Physaria gooddingii (Goodding's bladderpod)

Physaria gooddingii (Goodding's bladderpod)

Photograph by Patrick Alexander at (2009)
Scientific Name with Author
Physaria gooddingii (Rollins & Shaw) O'Kane & Al-Shehbaz
Common Name
Goodding's bladderpod
Rare Plant Conservation Scorecard Summary
Overall Conservation Status Documented Threats Actions Needed

Road maintenance and development

document rarity

County Map
Annual or biennial, densely pubescent; trichomes sessile or short-stipitate, smooth or fine granular, rays long and slender, simple or infrequently forked near base, not appressed, some rays erect; stems several, stout and erect or the outer ones decumbent, simple or branched, stiff and densely foliate, to 4 dm high; basal leaves obovate or elliptical, sinuate or shallowly dentate, petiolate, to about 3 cm long; upper stem leaves sessile, lower usually short-petiolate, obovate to broadly elliptical, sinuate or shallowly toothed, 1-3 cm long; inflorescences compact and dense, elongating in fruit; petals yellow, 6.5-8 mm long; fruiting pedicels somewhat expanding at summit, sigmoid or recurved in age; silicles sessile or nearly so (not stipitate), roughly oblong and broadly elliptical, 5-8 mm long, strongly compressed parallel to the plane of the septum, valves pubescent on exterior with spreading trichomes (or not), sparsely so on interior; styles 3-5 mm long; ovules 2-3 per locule. Flowers June to September.
Similar Species
In habit, Physaria gooddingii is similar to P. aurea, both being short-lived and having densely leafy stems, but even sterile plants of P. gooddingii can be distinguished by the trichomes that have slender, erect rays. Also, P. aurea has distinctive recurved fruiting pedicels whereas they are sigmoid or curved in P. gooddingii. An almost unique feature of P. gooddingii is silicles that are strongly compressed parallel to the septum.
New Mexico, Catron and Sierra counties; adjacent Arizona, Greenlee County.
Open areas in piƱon-juniper woodland and ponderosa pine forest; 1,800-2,300 m (6,000-7,500 ft).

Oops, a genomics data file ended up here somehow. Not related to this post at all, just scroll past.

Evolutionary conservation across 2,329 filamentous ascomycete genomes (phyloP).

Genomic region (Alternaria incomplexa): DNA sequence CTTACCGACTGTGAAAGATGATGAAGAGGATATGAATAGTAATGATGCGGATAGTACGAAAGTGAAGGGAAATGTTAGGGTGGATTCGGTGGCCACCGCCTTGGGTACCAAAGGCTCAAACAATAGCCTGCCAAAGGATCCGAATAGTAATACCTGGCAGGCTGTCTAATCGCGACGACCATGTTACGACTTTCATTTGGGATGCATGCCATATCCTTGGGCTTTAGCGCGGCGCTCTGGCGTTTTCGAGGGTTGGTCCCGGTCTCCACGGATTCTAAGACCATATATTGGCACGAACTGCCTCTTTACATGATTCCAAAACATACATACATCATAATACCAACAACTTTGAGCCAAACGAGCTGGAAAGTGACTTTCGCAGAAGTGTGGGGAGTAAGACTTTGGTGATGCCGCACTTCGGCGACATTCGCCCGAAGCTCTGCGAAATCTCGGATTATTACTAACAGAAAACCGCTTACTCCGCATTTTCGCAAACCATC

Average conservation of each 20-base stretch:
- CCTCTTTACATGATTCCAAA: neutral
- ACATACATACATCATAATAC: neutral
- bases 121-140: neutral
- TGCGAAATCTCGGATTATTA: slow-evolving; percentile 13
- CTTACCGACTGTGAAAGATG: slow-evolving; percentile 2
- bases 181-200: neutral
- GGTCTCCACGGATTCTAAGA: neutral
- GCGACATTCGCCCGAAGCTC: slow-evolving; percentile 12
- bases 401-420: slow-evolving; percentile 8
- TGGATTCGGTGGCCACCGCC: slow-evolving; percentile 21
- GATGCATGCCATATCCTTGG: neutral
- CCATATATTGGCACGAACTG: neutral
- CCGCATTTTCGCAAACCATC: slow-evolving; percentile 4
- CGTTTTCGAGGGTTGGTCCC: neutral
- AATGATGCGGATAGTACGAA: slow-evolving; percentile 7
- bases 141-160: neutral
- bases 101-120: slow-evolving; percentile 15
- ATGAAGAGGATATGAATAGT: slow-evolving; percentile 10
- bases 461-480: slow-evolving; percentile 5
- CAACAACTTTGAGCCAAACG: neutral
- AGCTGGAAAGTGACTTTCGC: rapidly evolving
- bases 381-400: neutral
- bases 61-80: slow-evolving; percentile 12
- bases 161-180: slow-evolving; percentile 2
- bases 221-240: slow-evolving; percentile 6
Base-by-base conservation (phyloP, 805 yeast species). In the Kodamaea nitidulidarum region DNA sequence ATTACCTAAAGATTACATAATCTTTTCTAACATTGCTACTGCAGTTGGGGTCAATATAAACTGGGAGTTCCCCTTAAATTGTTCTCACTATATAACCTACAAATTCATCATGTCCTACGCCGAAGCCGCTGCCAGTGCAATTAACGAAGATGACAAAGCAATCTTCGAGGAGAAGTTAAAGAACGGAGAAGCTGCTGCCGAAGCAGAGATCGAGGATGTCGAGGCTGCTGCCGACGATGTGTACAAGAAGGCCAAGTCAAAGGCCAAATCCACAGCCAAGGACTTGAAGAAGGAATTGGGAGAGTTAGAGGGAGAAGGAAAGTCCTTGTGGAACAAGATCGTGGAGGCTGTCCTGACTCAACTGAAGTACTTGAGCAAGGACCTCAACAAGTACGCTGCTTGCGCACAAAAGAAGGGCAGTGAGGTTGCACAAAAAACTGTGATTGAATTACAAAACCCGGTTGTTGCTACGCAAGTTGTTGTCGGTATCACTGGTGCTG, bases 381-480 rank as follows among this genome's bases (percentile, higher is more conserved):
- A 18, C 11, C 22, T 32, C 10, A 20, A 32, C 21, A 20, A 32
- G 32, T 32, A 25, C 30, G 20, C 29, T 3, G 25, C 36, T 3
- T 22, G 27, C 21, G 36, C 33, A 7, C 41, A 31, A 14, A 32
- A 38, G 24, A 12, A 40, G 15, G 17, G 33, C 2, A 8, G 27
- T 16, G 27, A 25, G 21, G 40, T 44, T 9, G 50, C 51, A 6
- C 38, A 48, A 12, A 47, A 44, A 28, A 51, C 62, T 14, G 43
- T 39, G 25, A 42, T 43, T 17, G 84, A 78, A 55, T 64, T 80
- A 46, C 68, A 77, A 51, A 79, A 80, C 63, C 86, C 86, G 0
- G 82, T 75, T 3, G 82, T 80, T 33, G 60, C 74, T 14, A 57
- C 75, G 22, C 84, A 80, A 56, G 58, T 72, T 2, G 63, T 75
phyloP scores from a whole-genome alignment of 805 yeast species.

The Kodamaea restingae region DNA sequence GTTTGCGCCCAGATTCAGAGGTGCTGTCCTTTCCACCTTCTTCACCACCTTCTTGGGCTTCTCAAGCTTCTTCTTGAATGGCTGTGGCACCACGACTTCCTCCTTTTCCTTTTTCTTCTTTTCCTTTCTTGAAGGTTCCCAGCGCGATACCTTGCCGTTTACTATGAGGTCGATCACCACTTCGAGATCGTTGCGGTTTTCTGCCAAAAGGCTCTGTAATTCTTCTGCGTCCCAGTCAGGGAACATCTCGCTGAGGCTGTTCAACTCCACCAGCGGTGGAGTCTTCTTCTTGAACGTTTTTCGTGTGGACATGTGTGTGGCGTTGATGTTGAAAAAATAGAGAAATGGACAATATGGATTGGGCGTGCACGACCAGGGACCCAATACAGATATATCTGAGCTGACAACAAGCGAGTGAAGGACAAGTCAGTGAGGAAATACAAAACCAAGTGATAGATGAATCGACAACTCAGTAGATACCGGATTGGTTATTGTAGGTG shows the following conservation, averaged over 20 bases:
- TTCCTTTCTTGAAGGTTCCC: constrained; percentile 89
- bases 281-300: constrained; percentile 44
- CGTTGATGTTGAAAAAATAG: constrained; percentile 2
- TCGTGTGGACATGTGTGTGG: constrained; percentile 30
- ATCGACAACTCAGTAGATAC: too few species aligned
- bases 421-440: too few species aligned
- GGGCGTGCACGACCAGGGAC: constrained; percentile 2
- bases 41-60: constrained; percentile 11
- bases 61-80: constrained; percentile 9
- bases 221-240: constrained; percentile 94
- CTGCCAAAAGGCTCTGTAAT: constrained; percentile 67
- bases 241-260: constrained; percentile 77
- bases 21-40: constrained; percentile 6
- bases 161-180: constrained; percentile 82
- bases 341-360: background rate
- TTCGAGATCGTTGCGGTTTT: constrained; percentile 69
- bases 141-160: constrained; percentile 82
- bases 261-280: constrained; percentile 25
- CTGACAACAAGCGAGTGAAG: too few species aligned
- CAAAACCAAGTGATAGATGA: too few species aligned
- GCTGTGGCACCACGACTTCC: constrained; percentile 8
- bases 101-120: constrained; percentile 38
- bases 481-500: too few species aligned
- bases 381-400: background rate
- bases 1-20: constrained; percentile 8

Molecular, morphological, distributional, and ecological data strongly support the union of Physaria and Lesquerella. The genus Lesquerella has about 75 species and the genus Physaria has about 22 species, but Physaria is the older name. The rules of botanical nomenclature require that the older name be retained, thus all species of Lesquerella have been transferred to Physaria (Al-Shehbaz and O'Kane 2002). The authors petitioned for an exception to this rule for Lesquerella, but were denied.

This plant is found in several of the mountain ranges that compose the Gila massif.

Conservation Considerations
Physaria gooddingii is not threatened by the prevailing land uses within its range. It occurs occasionally on highway rights-of-way where some populations may be susceptible to disturbance.
Important Literature

*New Mexico Native Plants Protection Advisory Committee. 1984. A handbook of rare and endemic plants of New Mexico. University of New Mexico Press, Albuquerque.

Rollins, R.C. 1993. The Cruciferae of continental North America. Stanford University Press, Stanford, California.

Rollins, R.C. and E.A. Shaw. 1973. The genus Lesquerella (Cruciferae) in North America. Harvard University Press, Cambridge, Massachusetts.

Al-Shehbaz, I.A. and S.L. O'Kane, Jr. 2002. Lesquerella is united with Physaria (Brassicaceae). Novon: A Journal for Botanical Nomenclature from the Missouri Botanical Garden 12:319-329.

Information Compiled By
David Bleakly 1999; last updated 2006

For distribution maps and more information, visit Natural Heritage New Mexico